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Changes to legal aid eligibility process introduced for divorce and child contact disputes

Legal Aid: Refocusing on Priority Cases consultation to be implemented

The Ministry of Justice has announced changes which it says will tighten the rules for civil legal aid so that fraudsters are uncovered at an early stage, and funding is better targeted. The changes were consulted on from July to October last year in Legal Aid: Refocusing on Priority Cases.

The changes will mean that before legal aid is granted in a divorce or child contact dispute, the other side will be given an opportunity to provide evidence if the applicant is financially ineligible for legal aid. Currently the onus is on people to contact the Legal Services Commission (LSC) if they have evidence.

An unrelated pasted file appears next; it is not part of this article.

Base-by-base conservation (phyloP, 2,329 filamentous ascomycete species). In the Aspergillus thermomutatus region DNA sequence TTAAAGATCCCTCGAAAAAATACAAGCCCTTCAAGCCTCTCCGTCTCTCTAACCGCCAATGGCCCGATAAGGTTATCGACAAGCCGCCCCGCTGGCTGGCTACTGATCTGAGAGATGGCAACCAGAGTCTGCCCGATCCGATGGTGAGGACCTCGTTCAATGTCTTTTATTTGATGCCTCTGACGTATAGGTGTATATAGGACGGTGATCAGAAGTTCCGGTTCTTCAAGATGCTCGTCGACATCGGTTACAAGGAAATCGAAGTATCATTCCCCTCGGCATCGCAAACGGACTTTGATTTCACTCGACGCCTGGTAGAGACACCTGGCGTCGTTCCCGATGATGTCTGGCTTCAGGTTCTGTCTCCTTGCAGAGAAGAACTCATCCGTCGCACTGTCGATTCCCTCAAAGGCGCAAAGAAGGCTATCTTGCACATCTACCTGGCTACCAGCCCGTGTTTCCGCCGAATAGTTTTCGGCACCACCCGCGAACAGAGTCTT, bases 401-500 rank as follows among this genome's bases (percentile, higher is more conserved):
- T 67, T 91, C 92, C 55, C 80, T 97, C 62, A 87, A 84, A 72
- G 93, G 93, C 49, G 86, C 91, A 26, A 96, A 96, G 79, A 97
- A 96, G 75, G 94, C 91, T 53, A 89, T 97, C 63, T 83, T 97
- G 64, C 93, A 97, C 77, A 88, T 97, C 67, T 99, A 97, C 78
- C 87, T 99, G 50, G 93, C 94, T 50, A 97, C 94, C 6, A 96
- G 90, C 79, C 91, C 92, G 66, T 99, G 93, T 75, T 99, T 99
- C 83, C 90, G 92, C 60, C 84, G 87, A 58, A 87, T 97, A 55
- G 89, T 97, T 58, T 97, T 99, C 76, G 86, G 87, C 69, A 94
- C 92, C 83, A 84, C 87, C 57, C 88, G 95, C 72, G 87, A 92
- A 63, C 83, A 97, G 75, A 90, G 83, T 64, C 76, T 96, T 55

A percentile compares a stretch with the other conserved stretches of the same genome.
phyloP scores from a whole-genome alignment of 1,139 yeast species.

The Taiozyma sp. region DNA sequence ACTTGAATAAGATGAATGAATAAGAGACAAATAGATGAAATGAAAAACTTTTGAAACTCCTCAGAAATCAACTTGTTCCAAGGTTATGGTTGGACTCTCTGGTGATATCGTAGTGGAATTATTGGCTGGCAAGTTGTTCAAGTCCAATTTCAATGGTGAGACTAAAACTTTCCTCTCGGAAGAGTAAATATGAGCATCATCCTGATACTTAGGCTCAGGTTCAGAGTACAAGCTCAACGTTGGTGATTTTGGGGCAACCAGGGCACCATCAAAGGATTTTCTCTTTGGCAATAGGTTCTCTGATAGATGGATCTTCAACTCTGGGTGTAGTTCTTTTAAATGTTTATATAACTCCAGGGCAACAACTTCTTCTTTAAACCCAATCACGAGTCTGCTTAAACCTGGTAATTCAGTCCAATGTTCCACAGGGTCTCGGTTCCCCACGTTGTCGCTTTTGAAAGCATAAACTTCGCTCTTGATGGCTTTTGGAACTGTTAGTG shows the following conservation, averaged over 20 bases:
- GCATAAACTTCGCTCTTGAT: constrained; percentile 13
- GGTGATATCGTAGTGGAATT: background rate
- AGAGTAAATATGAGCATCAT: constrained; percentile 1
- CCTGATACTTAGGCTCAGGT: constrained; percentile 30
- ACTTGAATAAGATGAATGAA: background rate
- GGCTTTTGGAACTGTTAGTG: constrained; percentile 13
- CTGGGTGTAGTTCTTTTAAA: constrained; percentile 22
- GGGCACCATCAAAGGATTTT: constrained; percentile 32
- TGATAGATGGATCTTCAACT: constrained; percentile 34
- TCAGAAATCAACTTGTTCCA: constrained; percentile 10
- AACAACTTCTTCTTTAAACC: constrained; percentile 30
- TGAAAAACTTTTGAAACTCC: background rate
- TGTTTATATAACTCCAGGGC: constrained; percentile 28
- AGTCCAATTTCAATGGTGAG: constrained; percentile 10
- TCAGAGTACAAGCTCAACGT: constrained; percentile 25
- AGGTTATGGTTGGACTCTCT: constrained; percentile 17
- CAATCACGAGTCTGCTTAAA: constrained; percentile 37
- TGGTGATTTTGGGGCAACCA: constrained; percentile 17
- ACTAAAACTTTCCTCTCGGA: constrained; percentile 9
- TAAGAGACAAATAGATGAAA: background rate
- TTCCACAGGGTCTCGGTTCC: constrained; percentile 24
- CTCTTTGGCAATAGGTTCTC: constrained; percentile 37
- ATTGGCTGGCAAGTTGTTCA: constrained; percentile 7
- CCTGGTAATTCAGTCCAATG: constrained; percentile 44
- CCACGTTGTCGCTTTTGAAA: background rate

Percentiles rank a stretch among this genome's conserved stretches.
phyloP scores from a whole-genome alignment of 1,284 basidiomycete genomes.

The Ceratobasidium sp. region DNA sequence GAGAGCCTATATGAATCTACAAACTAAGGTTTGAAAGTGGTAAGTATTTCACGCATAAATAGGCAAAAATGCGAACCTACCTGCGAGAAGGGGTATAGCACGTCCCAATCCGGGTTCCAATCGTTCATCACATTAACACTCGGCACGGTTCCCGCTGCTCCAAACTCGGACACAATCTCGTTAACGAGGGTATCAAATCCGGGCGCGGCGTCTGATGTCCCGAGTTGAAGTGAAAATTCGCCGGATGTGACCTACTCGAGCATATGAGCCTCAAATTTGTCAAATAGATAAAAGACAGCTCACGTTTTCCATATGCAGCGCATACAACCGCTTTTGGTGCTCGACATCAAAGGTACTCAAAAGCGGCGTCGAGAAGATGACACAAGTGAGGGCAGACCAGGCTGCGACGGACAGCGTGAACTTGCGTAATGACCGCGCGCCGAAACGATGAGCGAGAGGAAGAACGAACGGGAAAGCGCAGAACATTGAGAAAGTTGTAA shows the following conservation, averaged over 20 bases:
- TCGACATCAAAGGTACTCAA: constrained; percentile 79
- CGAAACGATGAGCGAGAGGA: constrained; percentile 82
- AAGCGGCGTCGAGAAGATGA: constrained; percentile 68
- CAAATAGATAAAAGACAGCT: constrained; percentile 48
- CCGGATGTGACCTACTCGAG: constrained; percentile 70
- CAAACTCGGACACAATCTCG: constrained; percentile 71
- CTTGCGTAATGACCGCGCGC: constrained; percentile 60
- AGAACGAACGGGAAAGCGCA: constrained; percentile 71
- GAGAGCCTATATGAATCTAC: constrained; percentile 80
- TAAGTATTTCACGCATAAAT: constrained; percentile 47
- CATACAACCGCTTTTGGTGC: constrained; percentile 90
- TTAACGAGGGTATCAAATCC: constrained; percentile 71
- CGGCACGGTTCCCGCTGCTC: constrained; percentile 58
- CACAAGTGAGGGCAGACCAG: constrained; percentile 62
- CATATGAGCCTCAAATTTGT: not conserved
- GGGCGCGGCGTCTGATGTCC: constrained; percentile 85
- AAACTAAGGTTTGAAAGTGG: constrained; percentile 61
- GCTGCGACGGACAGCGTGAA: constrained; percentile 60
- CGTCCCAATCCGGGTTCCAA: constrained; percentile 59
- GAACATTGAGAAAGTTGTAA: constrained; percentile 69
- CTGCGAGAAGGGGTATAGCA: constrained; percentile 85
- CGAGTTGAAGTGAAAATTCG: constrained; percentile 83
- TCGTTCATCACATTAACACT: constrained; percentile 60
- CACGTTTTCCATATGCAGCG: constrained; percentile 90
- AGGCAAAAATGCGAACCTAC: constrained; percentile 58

In future the LSC will contact opponents and check applicants' eligibility before granting legal aid. This requirement will not be applied to domestic violence cases, or other emergency applications.

The changes will also restrict access to domestic civil legal aid for non-residents, and restructure the LSC's committee dealing with cases of wider public interest.

The introduction of all the new conditions is expected to deliver savings to the legal aid budget of approximately £6 million per year.

Details can be found here.